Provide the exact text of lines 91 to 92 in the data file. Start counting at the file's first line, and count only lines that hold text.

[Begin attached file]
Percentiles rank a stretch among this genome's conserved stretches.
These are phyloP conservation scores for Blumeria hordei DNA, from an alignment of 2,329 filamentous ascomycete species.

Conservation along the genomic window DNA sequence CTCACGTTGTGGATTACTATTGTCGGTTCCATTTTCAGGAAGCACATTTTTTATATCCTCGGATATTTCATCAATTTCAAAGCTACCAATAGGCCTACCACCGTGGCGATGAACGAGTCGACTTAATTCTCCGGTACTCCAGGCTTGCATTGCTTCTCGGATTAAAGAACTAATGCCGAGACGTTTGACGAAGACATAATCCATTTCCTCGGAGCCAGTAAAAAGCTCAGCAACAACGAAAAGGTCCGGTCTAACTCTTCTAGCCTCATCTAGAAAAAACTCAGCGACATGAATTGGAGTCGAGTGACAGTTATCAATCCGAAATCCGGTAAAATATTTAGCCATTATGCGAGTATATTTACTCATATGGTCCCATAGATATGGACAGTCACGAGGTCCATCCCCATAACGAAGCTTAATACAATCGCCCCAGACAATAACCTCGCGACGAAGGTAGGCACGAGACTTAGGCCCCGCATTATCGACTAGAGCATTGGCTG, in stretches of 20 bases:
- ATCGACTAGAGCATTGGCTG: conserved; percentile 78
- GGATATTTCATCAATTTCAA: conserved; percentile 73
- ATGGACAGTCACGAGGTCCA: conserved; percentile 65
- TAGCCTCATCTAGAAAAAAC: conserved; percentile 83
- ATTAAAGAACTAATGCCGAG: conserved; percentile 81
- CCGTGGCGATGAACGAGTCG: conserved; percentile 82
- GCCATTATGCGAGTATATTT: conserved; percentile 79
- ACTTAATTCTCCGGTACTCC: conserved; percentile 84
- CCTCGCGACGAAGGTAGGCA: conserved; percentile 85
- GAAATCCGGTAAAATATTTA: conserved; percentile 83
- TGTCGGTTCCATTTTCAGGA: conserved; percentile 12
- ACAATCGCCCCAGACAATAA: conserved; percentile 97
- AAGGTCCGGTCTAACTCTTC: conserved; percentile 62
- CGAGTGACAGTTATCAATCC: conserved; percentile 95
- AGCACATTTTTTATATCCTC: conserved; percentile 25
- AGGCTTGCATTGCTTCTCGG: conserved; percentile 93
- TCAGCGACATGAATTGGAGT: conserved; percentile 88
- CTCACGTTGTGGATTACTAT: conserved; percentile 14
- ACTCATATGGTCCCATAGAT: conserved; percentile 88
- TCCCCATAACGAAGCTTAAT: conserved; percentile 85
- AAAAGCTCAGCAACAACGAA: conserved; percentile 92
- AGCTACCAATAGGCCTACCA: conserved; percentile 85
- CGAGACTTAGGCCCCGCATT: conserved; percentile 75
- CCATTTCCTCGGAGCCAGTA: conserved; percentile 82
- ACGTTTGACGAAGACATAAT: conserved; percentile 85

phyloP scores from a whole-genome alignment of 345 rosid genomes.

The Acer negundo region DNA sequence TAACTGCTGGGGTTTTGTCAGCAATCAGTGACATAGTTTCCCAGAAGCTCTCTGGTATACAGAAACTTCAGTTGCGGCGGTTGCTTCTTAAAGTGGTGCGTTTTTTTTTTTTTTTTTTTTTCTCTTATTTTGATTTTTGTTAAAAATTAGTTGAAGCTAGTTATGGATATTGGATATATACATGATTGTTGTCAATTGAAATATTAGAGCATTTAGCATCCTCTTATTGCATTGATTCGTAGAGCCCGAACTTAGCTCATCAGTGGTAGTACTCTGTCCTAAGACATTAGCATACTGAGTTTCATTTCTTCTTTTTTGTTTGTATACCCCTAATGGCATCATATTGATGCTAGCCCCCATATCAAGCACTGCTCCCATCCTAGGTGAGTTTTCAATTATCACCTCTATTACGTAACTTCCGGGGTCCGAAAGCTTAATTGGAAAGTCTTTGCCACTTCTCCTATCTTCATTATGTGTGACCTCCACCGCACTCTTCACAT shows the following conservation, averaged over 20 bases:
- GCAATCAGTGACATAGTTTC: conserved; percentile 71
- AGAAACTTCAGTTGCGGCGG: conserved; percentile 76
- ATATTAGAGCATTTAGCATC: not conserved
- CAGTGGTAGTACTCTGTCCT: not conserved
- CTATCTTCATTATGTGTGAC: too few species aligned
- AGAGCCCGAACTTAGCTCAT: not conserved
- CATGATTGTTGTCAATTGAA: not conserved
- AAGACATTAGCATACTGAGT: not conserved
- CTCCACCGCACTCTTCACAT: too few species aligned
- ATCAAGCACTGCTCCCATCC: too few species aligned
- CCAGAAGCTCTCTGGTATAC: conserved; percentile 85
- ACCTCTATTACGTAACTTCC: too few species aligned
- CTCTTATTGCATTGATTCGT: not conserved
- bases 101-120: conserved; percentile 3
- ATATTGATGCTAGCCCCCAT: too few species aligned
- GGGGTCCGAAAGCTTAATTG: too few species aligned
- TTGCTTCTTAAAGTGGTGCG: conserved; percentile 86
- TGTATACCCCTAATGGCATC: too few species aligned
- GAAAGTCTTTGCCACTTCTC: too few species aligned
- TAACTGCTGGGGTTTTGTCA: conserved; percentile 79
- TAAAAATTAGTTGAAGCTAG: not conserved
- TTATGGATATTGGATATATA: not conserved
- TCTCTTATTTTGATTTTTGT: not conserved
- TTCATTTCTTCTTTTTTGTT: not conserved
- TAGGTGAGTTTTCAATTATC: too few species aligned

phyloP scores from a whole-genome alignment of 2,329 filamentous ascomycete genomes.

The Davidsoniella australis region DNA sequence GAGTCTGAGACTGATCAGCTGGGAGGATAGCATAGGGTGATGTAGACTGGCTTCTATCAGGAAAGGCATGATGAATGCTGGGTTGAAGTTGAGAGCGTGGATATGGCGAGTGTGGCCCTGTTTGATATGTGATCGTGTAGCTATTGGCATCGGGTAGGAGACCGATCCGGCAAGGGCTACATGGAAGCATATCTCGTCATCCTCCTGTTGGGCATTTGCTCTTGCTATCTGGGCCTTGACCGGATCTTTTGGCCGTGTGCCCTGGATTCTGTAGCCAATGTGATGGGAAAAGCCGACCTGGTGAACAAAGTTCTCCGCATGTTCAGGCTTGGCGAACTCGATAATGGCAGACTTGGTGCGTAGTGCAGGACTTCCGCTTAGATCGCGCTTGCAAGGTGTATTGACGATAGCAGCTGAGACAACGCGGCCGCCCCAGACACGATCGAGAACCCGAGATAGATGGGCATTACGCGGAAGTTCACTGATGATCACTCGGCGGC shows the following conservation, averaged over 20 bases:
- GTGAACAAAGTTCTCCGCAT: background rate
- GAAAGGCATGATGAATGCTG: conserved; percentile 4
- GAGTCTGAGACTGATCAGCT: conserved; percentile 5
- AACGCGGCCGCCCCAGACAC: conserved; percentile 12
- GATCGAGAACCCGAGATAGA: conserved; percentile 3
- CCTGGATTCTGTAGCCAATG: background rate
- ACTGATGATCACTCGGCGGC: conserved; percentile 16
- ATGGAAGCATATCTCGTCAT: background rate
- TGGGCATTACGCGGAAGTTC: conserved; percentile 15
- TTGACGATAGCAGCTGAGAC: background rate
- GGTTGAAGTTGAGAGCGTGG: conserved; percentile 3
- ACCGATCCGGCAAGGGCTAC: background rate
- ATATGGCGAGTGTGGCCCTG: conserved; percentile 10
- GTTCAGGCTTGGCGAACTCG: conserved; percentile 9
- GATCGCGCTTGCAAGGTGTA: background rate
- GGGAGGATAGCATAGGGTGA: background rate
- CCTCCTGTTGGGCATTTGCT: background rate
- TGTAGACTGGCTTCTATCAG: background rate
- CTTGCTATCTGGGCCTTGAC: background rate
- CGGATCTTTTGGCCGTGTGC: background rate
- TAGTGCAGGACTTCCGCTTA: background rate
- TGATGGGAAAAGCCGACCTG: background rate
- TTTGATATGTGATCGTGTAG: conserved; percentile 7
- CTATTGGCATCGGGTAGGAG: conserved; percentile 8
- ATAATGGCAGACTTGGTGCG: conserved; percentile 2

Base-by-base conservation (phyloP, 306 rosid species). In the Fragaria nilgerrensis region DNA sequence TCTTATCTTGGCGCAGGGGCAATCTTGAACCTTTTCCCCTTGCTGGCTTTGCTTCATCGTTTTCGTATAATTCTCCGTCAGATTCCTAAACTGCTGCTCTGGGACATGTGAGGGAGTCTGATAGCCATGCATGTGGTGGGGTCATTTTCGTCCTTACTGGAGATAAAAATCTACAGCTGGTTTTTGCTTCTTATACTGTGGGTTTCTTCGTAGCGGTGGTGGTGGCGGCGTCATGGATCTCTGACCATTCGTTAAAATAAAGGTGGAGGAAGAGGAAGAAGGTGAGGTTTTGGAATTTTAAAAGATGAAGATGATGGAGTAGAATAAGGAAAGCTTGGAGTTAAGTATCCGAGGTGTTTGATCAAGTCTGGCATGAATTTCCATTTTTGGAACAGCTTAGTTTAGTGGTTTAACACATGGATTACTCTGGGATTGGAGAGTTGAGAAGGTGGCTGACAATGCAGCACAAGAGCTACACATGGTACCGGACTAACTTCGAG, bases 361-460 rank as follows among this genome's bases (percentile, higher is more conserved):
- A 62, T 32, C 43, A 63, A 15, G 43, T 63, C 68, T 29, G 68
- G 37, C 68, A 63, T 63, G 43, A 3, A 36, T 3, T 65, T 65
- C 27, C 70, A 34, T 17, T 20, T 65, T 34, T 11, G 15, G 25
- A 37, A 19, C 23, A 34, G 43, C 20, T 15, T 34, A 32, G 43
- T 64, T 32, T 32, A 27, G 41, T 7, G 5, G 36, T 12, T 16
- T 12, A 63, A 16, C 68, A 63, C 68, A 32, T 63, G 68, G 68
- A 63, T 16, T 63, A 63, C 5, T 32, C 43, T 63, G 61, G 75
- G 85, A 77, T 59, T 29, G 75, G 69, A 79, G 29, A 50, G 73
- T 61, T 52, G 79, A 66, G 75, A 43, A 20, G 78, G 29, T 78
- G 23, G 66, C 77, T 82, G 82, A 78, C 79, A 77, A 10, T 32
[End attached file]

- G 85, A 77, T 59, T 29, G 75, G 69, A 79, G 29, A 50, G 73
- T 61, T 52, G 79, A 66, G 75, A 43, A 20, G 78, G 29, T 78